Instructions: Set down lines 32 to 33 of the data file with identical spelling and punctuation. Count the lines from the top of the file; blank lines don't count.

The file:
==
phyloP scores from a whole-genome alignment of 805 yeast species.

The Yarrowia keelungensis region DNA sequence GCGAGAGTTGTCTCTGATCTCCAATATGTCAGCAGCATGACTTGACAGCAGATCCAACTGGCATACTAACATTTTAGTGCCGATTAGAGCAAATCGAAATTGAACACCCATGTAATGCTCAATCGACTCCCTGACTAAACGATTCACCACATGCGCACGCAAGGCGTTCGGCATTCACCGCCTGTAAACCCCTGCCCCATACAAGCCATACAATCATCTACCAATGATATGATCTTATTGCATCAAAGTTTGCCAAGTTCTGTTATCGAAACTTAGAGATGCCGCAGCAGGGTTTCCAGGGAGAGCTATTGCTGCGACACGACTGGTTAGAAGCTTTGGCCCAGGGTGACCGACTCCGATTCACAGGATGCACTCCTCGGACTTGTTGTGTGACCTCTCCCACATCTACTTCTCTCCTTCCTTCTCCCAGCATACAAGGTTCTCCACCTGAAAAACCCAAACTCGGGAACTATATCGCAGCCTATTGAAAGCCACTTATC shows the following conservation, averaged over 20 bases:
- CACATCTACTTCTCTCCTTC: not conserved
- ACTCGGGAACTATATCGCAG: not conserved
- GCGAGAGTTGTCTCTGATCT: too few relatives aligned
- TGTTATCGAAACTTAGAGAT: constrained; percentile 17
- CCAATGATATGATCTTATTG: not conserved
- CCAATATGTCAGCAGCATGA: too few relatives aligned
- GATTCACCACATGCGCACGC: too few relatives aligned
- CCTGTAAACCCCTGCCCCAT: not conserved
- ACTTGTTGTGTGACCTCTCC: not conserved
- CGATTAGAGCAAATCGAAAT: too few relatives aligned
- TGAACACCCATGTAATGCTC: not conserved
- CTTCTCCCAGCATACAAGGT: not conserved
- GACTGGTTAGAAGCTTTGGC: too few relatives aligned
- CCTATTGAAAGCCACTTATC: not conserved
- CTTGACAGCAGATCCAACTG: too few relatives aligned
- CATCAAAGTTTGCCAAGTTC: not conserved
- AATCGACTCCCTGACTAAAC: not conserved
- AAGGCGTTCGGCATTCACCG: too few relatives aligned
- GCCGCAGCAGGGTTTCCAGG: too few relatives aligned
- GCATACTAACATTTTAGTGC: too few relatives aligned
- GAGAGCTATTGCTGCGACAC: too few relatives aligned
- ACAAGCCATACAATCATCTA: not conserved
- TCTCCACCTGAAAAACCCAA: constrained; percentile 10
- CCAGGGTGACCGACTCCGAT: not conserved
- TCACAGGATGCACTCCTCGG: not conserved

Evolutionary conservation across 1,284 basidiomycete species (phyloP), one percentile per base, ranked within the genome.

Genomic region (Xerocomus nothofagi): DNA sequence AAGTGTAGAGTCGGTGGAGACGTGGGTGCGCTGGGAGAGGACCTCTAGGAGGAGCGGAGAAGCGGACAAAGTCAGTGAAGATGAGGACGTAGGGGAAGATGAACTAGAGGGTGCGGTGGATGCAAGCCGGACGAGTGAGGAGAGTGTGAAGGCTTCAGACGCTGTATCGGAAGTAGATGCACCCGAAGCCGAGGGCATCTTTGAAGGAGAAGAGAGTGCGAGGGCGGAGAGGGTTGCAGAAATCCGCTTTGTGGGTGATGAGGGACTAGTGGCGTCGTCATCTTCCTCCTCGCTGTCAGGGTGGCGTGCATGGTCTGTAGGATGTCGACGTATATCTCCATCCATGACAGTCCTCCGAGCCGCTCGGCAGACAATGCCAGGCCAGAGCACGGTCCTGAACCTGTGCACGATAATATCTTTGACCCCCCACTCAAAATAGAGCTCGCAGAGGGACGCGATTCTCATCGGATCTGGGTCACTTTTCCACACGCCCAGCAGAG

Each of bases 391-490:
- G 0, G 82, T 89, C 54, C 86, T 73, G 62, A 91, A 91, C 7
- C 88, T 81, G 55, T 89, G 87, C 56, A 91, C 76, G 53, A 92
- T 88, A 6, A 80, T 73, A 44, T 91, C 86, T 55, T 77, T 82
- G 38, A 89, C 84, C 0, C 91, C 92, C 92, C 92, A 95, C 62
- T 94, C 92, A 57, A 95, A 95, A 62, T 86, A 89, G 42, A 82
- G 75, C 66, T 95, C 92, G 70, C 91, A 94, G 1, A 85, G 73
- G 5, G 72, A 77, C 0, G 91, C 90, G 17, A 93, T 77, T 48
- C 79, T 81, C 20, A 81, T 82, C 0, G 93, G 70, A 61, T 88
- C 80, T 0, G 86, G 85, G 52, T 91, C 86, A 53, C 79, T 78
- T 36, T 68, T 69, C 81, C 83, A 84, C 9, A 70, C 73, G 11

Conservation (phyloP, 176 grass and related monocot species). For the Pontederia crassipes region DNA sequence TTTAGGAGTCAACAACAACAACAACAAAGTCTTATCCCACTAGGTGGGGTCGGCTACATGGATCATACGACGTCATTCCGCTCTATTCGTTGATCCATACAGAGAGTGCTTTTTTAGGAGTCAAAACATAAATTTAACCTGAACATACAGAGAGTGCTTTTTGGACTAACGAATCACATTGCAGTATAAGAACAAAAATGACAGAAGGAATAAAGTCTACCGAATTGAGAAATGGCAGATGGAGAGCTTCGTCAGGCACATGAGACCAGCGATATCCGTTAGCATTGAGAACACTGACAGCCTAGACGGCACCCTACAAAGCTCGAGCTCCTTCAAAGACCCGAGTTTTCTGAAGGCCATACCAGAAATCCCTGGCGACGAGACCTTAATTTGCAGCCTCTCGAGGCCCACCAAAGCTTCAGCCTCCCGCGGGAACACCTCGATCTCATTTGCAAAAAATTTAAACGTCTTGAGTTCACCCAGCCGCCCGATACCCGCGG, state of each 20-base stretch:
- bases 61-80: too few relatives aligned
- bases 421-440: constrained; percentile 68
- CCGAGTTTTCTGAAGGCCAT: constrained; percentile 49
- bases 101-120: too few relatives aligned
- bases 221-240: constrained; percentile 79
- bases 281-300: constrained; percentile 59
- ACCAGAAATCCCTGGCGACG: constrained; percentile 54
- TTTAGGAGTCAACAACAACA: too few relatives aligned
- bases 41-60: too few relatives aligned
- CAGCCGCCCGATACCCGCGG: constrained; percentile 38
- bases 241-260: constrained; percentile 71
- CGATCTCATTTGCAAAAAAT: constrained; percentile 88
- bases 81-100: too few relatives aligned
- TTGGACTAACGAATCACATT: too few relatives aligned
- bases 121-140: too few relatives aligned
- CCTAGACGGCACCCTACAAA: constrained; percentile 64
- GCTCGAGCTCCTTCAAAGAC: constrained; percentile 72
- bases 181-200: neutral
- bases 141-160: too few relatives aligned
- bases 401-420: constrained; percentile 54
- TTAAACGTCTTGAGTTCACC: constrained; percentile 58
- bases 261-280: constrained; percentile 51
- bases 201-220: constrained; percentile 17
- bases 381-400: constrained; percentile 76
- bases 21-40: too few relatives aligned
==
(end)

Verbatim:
- C 88, T 81, G 55, T 89, G 87, C 56, A 91, C 76, G 53, A 92
- T 88, A 6, A 80, T 73, A 44, T 91, C 86, T 55, T 77, T 82